by Suzanne L. Beenackers
I live in the South of the Netherlands where currently the Carnival is taking place. It’s a local event, where neighborhoods have flocked together in preparation of the parade for months. Every group creates a wagon float around a current theme, and sows matching costumes for the members, sometimes up to a hundred people on and around the wagon. The Catholic festival is celebrated by the whole town or city, 4 to 7 days on end, with a lot of dressing up Halloween Style (but anything bad taste will pass), a surplus of drinking and more promiscuity then anyone wants to be reminded of afterwards.
But what happens at Carnival stays at Carnival.
It should therefor come as no surprise that Carnaval, which is only celebrated below the rivers in the originally Catholic part of the country, has become increasingly popular by hipsters, trend setters, and other below thirties who have the misfortune of living in the protestant and wealthy West.
But what few know is what Carnival means. What exactly are we celebrating? What is the reason all these people feast like there is no tomorrow?
The word Carnival comes from Carne, vale! Latin for So long, meat! This refers to both meat for consumption as to carnal intercourse. On Ash Wednesday all party people and other sinners would (and some still will) drag themselves to church to get the ash cross on their foreheads: the beginning of the Lenten season. 40 days+ 6 Sundays (where you could have 1 cookie instead of zero) leading up Easter. With little to eat, no alcohol, no sugar, and no carnal sinning for 46 days, I have the feeling Lent will never have what it takes to go viral.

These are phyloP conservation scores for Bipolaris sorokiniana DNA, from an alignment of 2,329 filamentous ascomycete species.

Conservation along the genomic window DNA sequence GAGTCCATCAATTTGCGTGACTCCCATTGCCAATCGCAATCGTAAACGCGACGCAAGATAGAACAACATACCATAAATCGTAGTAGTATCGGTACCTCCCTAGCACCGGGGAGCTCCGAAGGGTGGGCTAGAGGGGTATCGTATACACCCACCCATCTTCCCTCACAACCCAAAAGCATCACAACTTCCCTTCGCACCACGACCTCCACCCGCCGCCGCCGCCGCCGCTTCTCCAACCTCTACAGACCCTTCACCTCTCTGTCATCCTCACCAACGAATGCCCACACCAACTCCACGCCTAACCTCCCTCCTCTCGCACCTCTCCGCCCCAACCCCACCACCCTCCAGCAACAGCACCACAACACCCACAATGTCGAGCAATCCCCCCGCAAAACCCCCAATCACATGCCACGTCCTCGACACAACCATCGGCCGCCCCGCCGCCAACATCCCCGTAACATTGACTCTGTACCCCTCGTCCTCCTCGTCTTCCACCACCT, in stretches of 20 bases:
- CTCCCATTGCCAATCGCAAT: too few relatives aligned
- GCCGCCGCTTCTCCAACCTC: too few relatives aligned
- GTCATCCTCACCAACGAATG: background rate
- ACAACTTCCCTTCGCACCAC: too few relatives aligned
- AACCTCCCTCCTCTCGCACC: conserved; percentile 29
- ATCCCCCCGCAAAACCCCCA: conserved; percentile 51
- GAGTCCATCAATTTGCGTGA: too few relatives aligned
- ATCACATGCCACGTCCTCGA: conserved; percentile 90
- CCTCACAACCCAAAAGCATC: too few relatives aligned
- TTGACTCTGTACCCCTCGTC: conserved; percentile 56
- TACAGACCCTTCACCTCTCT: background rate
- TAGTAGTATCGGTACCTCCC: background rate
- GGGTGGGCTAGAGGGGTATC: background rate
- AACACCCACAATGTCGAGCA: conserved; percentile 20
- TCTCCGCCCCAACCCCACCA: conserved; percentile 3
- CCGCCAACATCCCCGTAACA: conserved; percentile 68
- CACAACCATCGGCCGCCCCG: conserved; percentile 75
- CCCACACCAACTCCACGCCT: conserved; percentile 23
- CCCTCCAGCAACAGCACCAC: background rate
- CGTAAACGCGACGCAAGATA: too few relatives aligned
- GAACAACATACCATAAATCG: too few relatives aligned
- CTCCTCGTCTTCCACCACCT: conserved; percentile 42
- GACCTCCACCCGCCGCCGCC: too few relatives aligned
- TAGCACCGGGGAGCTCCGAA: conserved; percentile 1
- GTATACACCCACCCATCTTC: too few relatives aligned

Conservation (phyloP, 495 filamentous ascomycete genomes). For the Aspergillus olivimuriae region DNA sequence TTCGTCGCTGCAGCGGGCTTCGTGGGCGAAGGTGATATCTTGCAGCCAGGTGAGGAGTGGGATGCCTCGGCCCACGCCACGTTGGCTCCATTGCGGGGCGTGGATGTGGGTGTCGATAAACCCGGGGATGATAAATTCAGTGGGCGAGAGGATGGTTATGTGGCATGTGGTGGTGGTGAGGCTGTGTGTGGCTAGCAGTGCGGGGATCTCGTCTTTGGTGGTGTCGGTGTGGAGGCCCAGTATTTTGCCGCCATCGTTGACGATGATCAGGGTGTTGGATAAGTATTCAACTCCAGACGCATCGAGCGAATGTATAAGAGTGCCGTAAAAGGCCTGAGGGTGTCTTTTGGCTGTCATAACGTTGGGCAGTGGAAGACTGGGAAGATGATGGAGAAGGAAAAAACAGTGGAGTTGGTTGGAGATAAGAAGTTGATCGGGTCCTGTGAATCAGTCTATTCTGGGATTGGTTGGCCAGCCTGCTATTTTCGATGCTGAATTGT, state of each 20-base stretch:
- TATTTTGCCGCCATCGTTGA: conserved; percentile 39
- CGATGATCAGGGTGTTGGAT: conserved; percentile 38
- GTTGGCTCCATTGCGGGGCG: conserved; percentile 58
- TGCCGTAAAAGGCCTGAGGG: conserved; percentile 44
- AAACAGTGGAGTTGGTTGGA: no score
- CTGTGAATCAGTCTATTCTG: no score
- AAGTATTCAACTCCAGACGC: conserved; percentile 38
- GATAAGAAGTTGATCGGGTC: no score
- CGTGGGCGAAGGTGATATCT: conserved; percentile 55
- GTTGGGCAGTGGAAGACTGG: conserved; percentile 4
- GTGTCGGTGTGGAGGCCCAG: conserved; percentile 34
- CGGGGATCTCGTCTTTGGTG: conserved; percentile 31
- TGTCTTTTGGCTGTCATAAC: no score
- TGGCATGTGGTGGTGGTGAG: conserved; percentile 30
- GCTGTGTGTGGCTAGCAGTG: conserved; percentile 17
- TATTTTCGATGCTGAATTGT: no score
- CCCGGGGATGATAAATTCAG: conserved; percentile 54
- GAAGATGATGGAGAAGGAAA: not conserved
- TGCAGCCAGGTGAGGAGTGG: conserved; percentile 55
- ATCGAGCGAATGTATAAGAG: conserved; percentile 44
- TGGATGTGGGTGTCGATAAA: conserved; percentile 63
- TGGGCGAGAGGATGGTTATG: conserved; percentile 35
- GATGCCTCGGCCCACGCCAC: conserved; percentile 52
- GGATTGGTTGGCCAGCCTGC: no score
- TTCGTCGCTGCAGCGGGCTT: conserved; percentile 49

During Lent, many of the faithful commit to fasting or giving up certain types of luxeries as a form of penitence. Many Christians also add a Lenten spiritual discipline, such as reading a daily devotional, to draw themselves near to God.
But especially when you are not the type for a week long bender, for example because you do yoga and prefer a more, well, balanced lifestyle, Lent may actually appeal to you more than Carnival does. Lent can be 6 weeks where you could develop a spiritual practice, such as yoga, meditation, diary writing or praying.
It starts this Wednesday.
week 4 video:
20 minutes with Adriene : Day 4 Yoga has your back
If you are looking for a strong practice you can check Kino on You Tube.
She offers challenging 20-30 minute classes.
That’s it for this week. And for the record: I saw the link between the Adriene’s theme and a week long sex scandal. But it would be so immature to make jokes about that…..